School (and kindy) holidays start after Friday 27 September, and kids are back on Monday 14 October.
Check out our school holiday programmes and read Audrey’s blog post for a bit more about the fun learning activities like Claymation, Digital story telling and Chillout Tunes.
Find out more about other Christchurch activities and holiday programmes for the September/October holidays, including:
Last week I visited a special place at the Airforce Museum – it is called the Canterbury Cultural Collections Recovery Centre. The name is quite a mouthful, but to put it simply this is a place for local museums and other organisations to store and repair their collections.
Moya Sherriff is an intern at the CCCRC. She has been doing some excellent blog posts summarising the work and progress of the Centre:
In November 2011, the Air Force Museum started construction on a new building development, to create an extension for the exhibition, restoration and conservation spaces of the large object collections.
The role of the CCCRC is to provide a free space for those cultural organisations within Canterbury who have either lost their premises due to the earthquakes or are in need of temporary collection storage while their buildings are going through the EQC repair process. Each group has been given a designated storage area within the Recovery Centre and a shared workspace where organisations can re-group, assess the consequences and needs of collections and begin the processes of documentation, cataloguing and boxing, while having access to conservation treatments.
The work being done is important. The collections are being catalogued, reorganised, and repaired. Networks are being forged, workers are gaining new skills and knowledge, and this project is a model of cooperation and collaboration.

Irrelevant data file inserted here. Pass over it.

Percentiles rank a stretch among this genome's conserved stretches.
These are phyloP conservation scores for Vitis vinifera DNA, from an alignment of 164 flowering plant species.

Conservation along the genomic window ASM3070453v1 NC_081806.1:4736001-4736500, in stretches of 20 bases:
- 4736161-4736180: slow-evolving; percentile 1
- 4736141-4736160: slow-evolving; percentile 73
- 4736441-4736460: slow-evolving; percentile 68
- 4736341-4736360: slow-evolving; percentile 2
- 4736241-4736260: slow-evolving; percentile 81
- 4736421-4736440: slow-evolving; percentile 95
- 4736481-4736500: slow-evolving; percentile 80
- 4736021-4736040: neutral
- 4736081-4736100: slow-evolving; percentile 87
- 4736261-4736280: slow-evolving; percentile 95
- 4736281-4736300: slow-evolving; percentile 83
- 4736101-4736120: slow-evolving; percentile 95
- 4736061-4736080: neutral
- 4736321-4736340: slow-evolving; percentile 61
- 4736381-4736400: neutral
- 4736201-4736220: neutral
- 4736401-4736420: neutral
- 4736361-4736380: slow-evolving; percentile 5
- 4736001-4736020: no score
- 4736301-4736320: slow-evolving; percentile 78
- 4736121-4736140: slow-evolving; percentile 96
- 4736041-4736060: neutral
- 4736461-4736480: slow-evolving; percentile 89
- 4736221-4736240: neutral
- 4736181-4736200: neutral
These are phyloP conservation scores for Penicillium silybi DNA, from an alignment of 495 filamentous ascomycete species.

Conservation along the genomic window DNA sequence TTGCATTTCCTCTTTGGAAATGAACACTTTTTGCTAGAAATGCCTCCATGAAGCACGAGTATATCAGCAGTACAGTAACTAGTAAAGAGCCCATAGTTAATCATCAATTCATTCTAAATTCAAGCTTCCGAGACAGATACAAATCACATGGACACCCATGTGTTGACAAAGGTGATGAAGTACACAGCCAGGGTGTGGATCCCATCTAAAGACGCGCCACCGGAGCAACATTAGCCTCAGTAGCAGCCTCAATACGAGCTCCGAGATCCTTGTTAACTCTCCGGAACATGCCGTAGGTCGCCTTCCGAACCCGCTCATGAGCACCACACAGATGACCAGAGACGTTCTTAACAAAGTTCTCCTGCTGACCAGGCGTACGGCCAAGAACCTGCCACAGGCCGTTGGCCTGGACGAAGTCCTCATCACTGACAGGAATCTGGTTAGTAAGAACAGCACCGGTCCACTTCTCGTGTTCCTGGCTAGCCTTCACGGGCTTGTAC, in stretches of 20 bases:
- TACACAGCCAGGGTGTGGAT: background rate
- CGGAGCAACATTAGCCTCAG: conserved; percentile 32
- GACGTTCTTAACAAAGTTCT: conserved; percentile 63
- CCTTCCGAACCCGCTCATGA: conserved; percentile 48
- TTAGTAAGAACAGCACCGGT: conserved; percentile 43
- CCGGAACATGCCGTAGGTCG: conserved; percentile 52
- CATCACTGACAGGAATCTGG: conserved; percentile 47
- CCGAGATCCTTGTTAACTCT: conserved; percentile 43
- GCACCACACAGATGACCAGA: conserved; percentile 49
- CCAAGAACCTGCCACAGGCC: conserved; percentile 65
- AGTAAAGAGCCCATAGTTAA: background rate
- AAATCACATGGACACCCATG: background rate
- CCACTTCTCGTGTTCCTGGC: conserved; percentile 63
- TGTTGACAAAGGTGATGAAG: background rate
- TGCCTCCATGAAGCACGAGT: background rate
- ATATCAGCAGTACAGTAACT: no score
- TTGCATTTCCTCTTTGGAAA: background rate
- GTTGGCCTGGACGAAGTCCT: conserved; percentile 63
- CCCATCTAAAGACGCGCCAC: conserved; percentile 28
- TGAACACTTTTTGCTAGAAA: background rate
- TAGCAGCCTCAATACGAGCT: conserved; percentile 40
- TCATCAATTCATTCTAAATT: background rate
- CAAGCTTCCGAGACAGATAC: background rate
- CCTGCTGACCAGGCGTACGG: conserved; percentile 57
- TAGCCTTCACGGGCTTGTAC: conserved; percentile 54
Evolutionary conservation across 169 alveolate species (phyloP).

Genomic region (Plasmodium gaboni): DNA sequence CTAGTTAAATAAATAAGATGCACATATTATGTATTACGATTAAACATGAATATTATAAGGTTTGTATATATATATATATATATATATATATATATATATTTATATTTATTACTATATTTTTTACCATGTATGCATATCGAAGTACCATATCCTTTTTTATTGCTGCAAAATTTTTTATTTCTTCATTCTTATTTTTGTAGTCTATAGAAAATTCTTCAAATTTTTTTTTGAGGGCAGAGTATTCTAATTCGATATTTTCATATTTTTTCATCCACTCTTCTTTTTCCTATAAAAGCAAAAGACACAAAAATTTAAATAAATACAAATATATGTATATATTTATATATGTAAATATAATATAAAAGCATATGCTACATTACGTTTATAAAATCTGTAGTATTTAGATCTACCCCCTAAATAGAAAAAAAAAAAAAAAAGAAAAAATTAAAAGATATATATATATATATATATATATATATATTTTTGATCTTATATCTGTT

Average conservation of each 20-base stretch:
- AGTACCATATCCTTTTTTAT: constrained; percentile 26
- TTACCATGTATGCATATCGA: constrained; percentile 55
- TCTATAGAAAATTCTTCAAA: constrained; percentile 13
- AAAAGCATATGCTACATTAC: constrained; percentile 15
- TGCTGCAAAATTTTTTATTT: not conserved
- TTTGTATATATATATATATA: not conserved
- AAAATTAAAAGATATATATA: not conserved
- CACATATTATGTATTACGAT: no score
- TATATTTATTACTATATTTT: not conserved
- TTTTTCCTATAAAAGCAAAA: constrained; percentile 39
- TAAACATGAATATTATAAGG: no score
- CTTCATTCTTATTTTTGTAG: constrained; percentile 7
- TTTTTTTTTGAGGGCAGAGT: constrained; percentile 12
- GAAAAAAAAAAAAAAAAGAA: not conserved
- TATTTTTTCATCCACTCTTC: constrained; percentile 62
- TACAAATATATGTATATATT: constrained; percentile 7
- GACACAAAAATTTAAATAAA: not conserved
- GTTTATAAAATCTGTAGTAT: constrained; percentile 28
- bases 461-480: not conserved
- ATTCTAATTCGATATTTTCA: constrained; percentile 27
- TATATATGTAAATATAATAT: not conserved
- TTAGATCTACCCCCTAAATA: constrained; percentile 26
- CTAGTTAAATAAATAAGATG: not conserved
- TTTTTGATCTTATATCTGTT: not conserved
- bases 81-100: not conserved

Canterbury Cultural Collections Recovery Centre timeline
Perhaps its my age, but I’ve been noticing an growing number of reports in the media about the in-roads science is making into the problems of aging. They’ve very recently discovered that a reversible protein deficiency causes age-related memory loss, that healthy living can reverse the aging process at a cellular level and body parts can now not only be grown in the laboratory, but they can be reproduced on a chip using a 3D printer, to test medicines.
It all brings forth the vision, long dreamed of by sci-fi writers, of much longer and healthier lives. Have a heart problem? Just plug in a new one. Losing your memory? Just let me give you a little injection of protein (note from me – could you get right onto that research please?)
So, all those books on reversing your age and increasing your longevity may not be just wishful thinking after all. The doctor demanding that you look at your diet and exercise regimes could be starting you in the road to rejuvenation and practicing yoga and meditation are starting to look age defying.
Will this all start us on the road to healthy living I ask myself, or will we carry on eating junk food and slouching in front of computers in the hope that injections and transplants will overcome our bad habits?
What do you think?